Chris Rollins
Deb Calvert
Closed File
Dino Dogan
Katherine Kotaw
Bryan Daley
Dave Delany
Linda Yates
Jim Cathcart
Happy Someone
Chirag Gupta
Jeffrey Gitomer
Cold Outreach
Sales Pitch
Carissa Hill
Account-Based Marketing
Alice Heiman
Imposter syndrome
Buyer's Journey
Drip campaign
Don Barden
Barth Getto
Joe Pardo
Preconceived Notions
Sales Process, Sales Podcast
Selling Your Company
Gen Z
Mastermind, Group Learning
Partnering, New Leads
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Instagram, New Leads
Emotional Intelligence
Client Success
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Small Businesses
Asking Questions
Decision Maker
Poor Sales
Account Mapping
Remote Worker
Discovery Questions
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Video Conference
Traveling Seller
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personal branding
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Selling to Friends
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Social Dynamic Selling
Accidental Seller
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Accidental Series
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Sales, Effective Sales
Cold Emails
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The Accidental Seller Series
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Accidental Seller Series
Hiring, Successful hiring
Sales Contracts
Best Sellers In History Series 1
Best sellers in History
Sales Planning
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sales 2020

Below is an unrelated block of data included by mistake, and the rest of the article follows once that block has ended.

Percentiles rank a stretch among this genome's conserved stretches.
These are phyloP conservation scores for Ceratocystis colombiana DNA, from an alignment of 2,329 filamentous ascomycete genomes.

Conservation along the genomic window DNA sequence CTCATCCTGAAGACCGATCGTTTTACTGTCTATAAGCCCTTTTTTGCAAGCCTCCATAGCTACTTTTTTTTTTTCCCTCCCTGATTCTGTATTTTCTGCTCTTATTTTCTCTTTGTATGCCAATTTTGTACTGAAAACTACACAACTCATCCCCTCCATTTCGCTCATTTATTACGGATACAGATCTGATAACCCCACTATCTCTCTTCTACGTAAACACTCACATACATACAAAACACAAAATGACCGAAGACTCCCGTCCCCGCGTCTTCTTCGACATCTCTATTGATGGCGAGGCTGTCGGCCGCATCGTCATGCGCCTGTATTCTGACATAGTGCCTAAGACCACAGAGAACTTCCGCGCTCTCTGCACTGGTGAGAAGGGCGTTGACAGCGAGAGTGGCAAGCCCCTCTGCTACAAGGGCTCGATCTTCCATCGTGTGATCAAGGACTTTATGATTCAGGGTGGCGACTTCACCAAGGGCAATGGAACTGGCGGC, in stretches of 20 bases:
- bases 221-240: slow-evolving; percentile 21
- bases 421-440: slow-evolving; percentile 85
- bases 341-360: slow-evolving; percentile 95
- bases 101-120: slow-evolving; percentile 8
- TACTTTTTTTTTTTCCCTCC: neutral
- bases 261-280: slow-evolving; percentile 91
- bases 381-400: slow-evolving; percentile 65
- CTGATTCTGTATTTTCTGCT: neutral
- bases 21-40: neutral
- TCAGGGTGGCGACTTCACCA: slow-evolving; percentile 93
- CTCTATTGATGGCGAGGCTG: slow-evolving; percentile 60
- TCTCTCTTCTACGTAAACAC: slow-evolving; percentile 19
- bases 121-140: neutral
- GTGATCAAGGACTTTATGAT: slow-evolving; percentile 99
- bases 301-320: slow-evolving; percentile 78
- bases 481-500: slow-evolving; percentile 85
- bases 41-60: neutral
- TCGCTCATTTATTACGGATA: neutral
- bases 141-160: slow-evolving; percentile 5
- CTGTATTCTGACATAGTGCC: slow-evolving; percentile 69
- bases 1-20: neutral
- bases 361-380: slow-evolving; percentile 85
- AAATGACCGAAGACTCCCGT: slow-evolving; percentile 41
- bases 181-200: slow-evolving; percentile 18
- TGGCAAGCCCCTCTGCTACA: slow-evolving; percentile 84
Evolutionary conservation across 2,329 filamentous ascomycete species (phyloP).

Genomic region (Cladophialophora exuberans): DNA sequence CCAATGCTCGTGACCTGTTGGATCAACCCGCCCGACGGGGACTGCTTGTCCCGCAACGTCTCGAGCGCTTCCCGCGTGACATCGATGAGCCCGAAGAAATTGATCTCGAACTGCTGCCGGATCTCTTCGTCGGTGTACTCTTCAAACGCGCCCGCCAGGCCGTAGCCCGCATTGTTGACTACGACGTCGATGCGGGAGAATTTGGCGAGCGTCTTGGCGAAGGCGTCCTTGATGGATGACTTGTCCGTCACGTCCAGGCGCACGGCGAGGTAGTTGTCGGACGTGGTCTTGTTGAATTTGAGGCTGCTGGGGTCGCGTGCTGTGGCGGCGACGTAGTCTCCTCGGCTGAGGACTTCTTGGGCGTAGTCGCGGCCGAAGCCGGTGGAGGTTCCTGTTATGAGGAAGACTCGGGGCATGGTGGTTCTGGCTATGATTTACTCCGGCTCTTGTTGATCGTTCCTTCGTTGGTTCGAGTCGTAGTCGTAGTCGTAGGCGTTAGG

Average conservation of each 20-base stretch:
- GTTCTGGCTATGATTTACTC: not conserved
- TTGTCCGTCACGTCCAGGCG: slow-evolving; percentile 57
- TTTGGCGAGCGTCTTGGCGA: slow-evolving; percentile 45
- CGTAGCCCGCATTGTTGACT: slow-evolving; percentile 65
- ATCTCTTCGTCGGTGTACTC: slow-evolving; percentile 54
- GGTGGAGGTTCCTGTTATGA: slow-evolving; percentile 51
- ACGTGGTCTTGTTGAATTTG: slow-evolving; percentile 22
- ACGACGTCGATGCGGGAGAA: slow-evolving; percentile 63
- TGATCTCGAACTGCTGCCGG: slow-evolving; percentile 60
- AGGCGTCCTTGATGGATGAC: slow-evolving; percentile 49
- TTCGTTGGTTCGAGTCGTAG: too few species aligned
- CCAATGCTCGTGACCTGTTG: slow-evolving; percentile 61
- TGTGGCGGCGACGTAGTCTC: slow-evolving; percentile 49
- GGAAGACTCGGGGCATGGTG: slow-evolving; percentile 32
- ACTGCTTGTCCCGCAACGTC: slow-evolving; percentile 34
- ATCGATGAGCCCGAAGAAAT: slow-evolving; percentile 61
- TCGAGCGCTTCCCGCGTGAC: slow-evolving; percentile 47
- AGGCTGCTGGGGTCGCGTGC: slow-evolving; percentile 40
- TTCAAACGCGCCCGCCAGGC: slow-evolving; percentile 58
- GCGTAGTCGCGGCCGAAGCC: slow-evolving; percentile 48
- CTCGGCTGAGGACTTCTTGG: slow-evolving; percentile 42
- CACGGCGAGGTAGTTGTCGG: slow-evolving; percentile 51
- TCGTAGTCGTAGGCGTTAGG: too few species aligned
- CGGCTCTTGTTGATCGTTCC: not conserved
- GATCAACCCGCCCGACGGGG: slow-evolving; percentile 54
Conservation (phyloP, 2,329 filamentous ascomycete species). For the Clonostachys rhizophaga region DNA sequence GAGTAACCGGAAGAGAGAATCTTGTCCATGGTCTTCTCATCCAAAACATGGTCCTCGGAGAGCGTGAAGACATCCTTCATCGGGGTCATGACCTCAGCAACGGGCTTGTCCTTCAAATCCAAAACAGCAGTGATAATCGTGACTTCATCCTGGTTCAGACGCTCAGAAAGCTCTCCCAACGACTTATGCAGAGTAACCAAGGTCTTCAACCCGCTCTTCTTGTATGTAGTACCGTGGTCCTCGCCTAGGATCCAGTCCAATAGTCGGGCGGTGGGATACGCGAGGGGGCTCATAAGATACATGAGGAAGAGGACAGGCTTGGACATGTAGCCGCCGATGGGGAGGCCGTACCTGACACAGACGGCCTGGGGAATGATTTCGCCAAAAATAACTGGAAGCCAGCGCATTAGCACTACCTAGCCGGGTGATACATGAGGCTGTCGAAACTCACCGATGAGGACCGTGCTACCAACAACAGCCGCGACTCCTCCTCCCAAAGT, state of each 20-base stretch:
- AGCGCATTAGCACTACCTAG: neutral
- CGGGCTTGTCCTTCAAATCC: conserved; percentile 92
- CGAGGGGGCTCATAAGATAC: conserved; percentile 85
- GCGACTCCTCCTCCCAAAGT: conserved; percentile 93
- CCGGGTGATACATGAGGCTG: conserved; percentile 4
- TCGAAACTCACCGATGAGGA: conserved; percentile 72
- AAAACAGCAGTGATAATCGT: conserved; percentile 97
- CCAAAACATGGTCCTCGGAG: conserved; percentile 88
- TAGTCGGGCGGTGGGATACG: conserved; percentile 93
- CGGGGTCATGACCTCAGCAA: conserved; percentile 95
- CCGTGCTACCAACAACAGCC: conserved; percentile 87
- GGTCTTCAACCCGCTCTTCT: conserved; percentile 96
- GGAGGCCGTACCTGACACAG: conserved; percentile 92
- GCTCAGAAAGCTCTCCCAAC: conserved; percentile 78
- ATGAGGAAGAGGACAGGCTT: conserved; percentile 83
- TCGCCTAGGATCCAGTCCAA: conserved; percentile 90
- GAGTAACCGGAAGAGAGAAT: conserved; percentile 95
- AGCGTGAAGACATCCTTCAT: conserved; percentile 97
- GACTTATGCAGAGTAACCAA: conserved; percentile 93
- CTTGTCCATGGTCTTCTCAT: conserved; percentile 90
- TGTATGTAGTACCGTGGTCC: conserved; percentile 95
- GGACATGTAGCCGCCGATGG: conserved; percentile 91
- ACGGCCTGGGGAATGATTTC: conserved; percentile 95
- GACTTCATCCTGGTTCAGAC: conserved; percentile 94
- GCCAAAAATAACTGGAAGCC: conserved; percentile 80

Best Sellers in History Series
Best Seller in History Series
DISC Assessment Profile
Best Seller in History
Psychology of Sales, Sales Mindset
Sales Effectiveness
women in sales, best sellers in history
Sales Script, Target Customer, Niche
Best seller in history, Salesman
Sales Story
Sales Women, Sales Force
Reginald F Lewis
Sales Wealth, Sales Prosperity
Personal Brand, Stephen Hart
Donald Kelly, The Sales Evangelist
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ROI, Leads, Inbound Leads, External and Internal Triggers
Women in Sales, Sales Success Story
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Healing, Grief
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Sales Experience, PreSales
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Sales Talk
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Sales Skills
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TSE, Sales Podcast, Sales Principles
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Sales Journey, Reselling, Sales Culture
Sales Process, Networking
sales prospect, sales opportunity
Sales habits, Sales professionals
BDR, SDR, Personalization
cold-calling, prospecting
Sales Language, Authentic Identity
Demonstration, Negotiations
Lost customers, Perseverance
Social Selling, Omnichannel, Sales Leads
Prospecting, Limiting Beliefs, Fear
Cold Outreach, Sales Mindset
Linkedin, Cold Calling, Automation
LinkedIn, LinkedIn Voice Messaging, Donald Kelly
Testimonials, Referrals
Cold prospects, Reaching out
Prospecting, Mindset, Sales Goals
Lead Generation, Video, Sales Video
Successful Salesman, Great Salesman
Successful Sales, Sales Training
Sales Prospecting, Video Sales
Power Dilaer, Sales Automation
Sales Prospecting, Sales Principles
Sales productivity, Trello
Virtual Sales, Virtual Tools for Sales
Sales Success, Sales Training
Building credibility, Sales credibility
mindset training
outreach message
sales productivity
Sales Goals
future of selling
Favorite Sales Stack Tools
special edition












May 2022
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From account selection to sales plays, Jamie Shanks helps sales professionals understand and adopt best practices for the modern, social sellers.